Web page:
CHICAGO, June 17 (Reuters) - U.S. corn and soybean futures
fell sharply on Thursday, pressured by outlooks for rain and
cooler temperatures in the Midwest crop belt, as well as
spillover from broad-based selling in the commodities sector,
Wheat followed the weaker trend, with seasonal pressure
noted from the U.S. winter wheat harvest.
Chicago Board of Trade July corn settled down its
40-cent daily limit at $6.33 per bushel. CBOT July soybeans
ended down 118-3/4 cents at $13.29-3/4 per bushel while
new-crop November soybeans fell 90-1/2 cents to
$12.52-3/4, dropping below psychological support at the $13 mark
for the first time since April.
CBOT July wheat finished down 23-3/4 cents at $6.39
per bushel after dipping to $6.37-1/4, the contract's lowest
since April 14.
Grains followed declines in crude oil and gold
as the U.S. dollar rose sharply after the U.S. Federal
Reserve signaled it might raise interest rates at a much faster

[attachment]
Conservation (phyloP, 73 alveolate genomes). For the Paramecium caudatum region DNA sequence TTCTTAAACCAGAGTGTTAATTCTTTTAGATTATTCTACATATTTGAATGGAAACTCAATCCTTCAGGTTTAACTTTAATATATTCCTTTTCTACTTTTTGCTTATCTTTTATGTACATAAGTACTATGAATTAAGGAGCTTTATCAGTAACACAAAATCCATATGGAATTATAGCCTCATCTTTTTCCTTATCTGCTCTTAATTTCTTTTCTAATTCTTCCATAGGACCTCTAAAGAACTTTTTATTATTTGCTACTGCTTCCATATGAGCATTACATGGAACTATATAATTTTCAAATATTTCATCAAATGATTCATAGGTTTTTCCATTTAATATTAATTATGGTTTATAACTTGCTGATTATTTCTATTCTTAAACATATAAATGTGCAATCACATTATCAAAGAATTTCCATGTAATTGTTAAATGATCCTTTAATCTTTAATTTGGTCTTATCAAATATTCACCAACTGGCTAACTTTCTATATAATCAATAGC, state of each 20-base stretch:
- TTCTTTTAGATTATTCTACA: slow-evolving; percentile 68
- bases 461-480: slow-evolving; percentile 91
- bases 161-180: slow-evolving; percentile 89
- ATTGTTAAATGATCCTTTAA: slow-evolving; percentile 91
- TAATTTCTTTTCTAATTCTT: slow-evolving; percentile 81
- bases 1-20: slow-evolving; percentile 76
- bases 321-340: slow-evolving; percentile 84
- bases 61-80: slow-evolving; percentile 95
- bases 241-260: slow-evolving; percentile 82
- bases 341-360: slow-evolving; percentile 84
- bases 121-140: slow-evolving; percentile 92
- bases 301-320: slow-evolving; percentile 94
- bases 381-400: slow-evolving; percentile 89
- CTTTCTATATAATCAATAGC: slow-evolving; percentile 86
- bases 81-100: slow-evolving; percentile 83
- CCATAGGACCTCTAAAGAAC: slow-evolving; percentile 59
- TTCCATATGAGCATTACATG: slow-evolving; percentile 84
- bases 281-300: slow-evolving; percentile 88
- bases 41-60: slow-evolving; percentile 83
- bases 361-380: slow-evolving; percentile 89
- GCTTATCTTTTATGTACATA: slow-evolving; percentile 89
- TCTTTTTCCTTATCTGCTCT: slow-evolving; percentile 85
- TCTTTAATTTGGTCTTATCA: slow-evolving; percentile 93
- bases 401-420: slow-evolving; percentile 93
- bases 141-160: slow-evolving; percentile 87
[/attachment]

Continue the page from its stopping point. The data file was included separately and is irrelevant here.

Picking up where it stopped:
pace than assumed.
Commodity funds hold a net long position in CBOT corn,
soybean and soyoil futures, leaving the markets prone to bouts
of long liquidation.
"All these outside markets - the funds (are) just exiting.
The charts, certainly in beans, meal and oil, look ugly," said
Dan Cekander, president of DC Analysis.
CBOT soybean, soyoil, soymeal and corn futures will trade
with expanded daily limits for Friday's session, the exchange
On the weather front, traders expect showers to bring some
relief to dry areas of the U.S. Corn Belt over the next two
weeks, improving production prospects.
"When the market seems rain in front of it, it extracts
premium accordingly," said Dan Basse, president of AgResource Co
However, severe moisture deficits suggest crop yields in key
production areas remain at risk. Thursday's weekly U.S. Drought
Monitor, prepared by a consortium of climatologists, showed
severe drought across 41% of Iowa, the top U.S. corn producer
and the No. 2 soy grower.
CBOT July soyoil fell by its expanded 5.5-cent daily
limit to 56.57 cents per pound, nearly 9% on the day, as global
vegetable oil markets, including Euronext rapeseed and
Malaysian palm oil futures, retreated from all-time
highs set in recent months.
Soyoil futures have faced pressure following news the U.S.
Environmental Protection Agency is considering ways to provide
relief to U.S. oil refiners from mandates requiring the blending
of biofuels including soy-based biodiesel.
(Additional reporting by Naveen Thukral in Singapore and
Sybille de La Hamaide in Paris; Editing by Marguerita Choy and